Some incorrectly believed that men and women are equally likely to be harmed by domestic violence (21 percent) and fear (28 percent).

Chanel Contos is the founder and CEO of Teach Us Consent.Credit:Liliana Zaharia

ANROWS researcher Dr. Nicole Weeks said attitudes about family violence could be headed in the wrong direction due to the sheer volume of misinformation circulating.

“We definitely saw that around the Johnny Deep/Amber Heard case: active disinformation as to who perpetrates the violence and who lives it,” he said.

There was a need to dismantle the social drivers that made men more likely to perpetrate domestic violence, including “pressure on them to be sexually aggressive, assertive and in control of relationships, and other rigid gender stereotypes.”

Gallagher said the data showed some progress in attitudes towards gender equality, but “there are still too many people in Australia with attitudes that entrench inequality and discrimination.”

Federal Minister for Women Katy Gallagher says there are still too many people with attitudes that entrench inequality and discrimination.

Federal Minister for Women Katy Gallagher says there are still too many people with attitudes that entrench inequality and discrimination.Credit:rhett wyman

“This research also shows once again that attitudes toward gender inequality were the strongest significant predictor of attitudes toward violence against women,” Gallagher said.

Fitz-Gibbon, director of Monash’s Center for the Prevention of Family and Gender-Based Violence, said excuses for lack of consent, such as an inability to control sexual urges, must be addressed.

“This data clearly shows us that despite the national conversation led by advocates like tales of chanel and grace tamethere is still a lot of work to be done to educate all Australians about consent,” he said.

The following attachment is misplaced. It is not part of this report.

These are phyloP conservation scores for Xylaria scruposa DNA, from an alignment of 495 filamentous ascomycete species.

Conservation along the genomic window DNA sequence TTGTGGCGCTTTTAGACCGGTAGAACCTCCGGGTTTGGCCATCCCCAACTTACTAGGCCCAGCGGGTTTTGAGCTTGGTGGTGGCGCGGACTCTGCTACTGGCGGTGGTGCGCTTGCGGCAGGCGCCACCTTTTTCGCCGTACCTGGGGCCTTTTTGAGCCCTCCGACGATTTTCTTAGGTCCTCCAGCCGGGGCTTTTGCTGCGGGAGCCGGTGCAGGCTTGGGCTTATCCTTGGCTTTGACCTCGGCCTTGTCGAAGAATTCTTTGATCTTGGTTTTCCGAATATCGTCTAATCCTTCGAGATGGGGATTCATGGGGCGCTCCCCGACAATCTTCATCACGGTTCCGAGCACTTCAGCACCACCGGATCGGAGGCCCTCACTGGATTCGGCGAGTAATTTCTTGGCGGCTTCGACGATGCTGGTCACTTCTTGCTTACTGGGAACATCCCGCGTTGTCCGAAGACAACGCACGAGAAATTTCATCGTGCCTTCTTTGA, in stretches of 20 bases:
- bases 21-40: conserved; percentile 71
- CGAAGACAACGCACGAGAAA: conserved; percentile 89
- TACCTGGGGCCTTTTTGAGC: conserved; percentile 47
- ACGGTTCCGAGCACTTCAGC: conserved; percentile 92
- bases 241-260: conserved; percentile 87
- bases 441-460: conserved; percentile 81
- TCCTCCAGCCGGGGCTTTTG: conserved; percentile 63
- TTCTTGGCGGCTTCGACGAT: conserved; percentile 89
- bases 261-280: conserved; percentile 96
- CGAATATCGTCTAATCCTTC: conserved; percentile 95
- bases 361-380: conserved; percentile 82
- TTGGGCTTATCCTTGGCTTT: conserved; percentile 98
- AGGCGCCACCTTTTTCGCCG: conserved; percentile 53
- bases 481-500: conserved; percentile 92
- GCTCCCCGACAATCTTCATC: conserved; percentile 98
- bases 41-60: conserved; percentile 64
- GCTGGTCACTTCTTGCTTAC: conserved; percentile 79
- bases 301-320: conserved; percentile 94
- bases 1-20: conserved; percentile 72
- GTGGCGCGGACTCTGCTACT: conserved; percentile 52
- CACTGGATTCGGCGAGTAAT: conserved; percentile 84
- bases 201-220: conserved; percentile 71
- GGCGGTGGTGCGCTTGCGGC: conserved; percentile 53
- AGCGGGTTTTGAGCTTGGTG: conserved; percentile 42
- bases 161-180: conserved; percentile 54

University of Melbourne sexual harassment and violence researcher Dr Bianca Fileborn said it was disappointing to see so little improvement after #MeToo and women’s safety activism, but a backlash could signal progress.

“We know that the structural drivers of gender-based violence are deeply embedded… There may also be backlash to successful feminist campaigns, so we may be seeing this reflected in these findings.”

“There are longstanding ideas that women are untrustworthy, manipulative, revenge-driven, prone to exaggeration…and this continues to inform how some members of the community view women’s accounts of violence. gender, and we can clearly see that in the survey results.”

ANROWS was established as an initiative of Australia’s first National Plan to Reduce Violence against Women and their Children 2010-2022 by the federal, state and territory governments.

The National Survey of Community Attitudes towards Violence Against Women is a representative survey of community understanding of violence against women, established as a key means of monitoring progress of the National Plan to Reduce Violence Against Women and their Children. Respondents were over 16 years of age and were contacted by telephone.

Support is available from National Counseling Service for Domestic Family Violence, Sexual Assault at 1800 RESPECT (1800 737 732).